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Multicenter trial


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Multicenter trial

  2. 2. CLINICAL TRIAL “Study of drug, biologic or device in human subjects with the intent to discover potential beneficial effects and/or determine its safety and efficacy.” OR “Clinical trials are research studies in which people help doctors find ways to improve health and cancer care. Each study tries to answer scientific questions and to find better ways to prevent, diagnose, or treat cancer.”
  3. 3. INTRoDUCTIoN A multicenter research trial is a clinical trial conducted at more than one medical center or clinic.
  4. 4. KEY PoINTS IN MUTICENTRIC STUDIES  needs to assure standardization  uniformity of procedures  high data quality  collaboration across sites
  5. 5. DISTINCTIoN BETwEEN MULTI-SITE STUDIES AND MULTICENTER STUDIES In both types of studies, multiple institutions perform the same procedures as others. MULTICENTRE STUDIES The investigators at the sites are involved as co-investigators in the planning of the study protocol and procedures. They scientifically responsible for the study results, and participate in manuscripts and other dissemination activities. MULTI SITE STUDIES  The investigators at the sites do not participate as co-investigators of the study They are merely carrying out the study (e.g. recruiting subjects, treating subjects, and/or following subjects) and thus can be viewed as contractors
  6. 6. CooRDINATIoN IN MULTI SITE STUDIES  In a multi-site study, activities of protocol development ,development of study materials, training, communication, laboratory determinations, data processing and management, report generation, statistical analysis, and manuscript development are often centralized because of the need to standardize them across all sites, which often also has the further benefit of resulting in a gain of cost efficiency.  The central group ‘controls’ the data and hence the study; and must take steps to assure other participating institutions that it is managing it adequately.  This assurance is provided by developing adequate systems for staff training and quality assurance, collecting, entering, managing and analyzing the data. These activities are done by the statistical coordinating center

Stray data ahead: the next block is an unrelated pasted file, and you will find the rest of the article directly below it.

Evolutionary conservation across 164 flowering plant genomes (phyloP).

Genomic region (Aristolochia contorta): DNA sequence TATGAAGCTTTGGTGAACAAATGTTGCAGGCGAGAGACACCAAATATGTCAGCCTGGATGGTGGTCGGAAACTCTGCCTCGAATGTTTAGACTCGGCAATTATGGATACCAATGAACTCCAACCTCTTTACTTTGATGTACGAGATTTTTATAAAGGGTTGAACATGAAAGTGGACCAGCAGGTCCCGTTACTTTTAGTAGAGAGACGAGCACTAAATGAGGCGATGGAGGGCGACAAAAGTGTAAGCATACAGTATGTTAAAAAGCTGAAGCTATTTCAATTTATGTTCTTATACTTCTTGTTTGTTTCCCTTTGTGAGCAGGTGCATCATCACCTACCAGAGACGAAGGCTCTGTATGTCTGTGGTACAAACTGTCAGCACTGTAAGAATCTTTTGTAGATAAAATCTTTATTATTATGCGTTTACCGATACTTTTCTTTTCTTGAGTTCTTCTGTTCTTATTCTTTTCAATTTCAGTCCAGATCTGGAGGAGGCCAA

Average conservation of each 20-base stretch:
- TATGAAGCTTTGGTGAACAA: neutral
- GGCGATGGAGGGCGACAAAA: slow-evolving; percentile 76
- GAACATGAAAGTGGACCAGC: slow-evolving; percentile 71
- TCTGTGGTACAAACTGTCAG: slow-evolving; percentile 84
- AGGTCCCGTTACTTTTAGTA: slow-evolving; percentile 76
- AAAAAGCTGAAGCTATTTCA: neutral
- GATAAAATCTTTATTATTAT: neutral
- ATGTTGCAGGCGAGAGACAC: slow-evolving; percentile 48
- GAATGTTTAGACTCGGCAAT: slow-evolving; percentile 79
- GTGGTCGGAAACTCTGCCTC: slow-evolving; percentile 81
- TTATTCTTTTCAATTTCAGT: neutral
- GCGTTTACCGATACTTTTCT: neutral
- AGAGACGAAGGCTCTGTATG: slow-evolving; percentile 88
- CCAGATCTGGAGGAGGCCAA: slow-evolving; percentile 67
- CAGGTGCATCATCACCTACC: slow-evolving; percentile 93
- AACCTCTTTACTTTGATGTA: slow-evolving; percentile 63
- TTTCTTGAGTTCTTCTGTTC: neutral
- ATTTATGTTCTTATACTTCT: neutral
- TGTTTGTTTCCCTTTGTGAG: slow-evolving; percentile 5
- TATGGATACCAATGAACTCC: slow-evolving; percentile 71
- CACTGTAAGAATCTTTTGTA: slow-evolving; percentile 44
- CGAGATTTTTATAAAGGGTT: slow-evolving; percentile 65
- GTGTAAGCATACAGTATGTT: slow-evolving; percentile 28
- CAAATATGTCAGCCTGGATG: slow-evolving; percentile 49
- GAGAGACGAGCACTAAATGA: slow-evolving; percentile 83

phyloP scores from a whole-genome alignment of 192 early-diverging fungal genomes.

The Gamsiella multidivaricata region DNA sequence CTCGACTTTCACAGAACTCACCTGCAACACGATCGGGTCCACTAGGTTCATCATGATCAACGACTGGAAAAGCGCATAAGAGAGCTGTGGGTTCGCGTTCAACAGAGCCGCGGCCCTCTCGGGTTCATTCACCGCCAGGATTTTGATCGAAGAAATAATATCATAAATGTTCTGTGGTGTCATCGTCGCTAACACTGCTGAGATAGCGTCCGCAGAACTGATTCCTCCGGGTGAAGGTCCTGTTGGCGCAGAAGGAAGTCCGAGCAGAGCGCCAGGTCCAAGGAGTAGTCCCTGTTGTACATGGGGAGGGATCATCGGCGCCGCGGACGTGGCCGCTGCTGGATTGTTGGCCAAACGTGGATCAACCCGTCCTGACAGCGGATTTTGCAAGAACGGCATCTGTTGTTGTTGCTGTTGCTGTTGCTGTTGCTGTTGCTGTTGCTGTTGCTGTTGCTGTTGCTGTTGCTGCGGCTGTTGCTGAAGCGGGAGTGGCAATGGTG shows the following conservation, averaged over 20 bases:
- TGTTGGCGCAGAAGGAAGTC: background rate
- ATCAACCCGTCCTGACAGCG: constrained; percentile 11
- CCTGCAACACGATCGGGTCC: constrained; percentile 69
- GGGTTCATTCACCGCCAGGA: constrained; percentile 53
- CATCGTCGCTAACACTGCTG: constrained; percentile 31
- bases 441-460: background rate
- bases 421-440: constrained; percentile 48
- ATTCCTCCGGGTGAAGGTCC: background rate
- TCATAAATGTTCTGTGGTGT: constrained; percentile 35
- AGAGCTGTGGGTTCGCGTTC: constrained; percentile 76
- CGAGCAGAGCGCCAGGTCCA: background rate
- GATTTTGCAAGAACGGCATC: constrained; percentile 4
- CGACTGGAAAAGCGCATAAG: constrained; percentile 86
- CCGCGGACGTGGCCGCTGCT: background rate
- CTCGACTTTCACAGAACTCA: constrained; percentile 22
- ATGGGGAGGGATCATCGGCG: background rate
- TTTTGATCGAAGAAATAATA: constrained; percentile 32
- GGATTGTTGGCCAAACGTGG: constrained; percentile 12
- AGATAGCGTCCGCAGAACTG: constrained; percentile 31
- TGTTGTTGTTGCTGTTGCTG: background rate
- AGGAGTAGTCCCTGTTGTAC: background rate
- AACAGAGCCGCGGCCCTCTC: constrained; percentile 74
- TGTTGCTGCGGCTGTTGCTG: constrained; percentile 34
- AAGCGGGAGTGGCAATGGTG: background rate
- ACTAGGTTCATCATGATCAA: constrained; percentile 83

7. 7. AdvAntAges  larger number of participants,  Different geographic locations,  The possibility of inclusion of a wider range of population groups,  The ability to compare results among centers, All of which increase the generalizability of the study  In many cases, efficacy will vary significantly between population groups with different genetic, environmental, and ethnic or cultural backgrounds ("demographic" factors); normally only geographically dispersed trials can properly evaluate this.
  8. 8. enrollment of subjects  Enrollment should be competitive.  If the subject recruitment rate is lower than expected at one centre and higher than expected at another, planned allocation numbers should be transferred from the centre with low subject recruitment to a centre with high recruitment where subject inclusion is expected to be completed earlier than planned. This will be done to help ensure that subject enrollment is completed as planned.
  9. 9. set up costs The low set up costs should be negotiated in order to enable to sign agreements with larger number of sites
  10. 10. recruitment rAte  Expected subject recruitment rate should be evaluated.  Subject enrollment ends when the planned number of subjects is reached.  The recruitment rates estimate should be based on retrospective data provided by the investigator(s) from previous studies, i.e., on the number of subjects who would have satisfied the proposed inclusion/exclusion criteria in the past.
  11. 11. contd…  The investigator(s) should make every effort to ensure that the planned accrual rate is maintained  CRF’s are completed promptly and completely, and that data quality is maintained at all times.  The investigator(s) should discuss with the monitor any anticipated problems with recruitment or delays in study completion.  Number of sites for the study depends on estimated recruitment rates.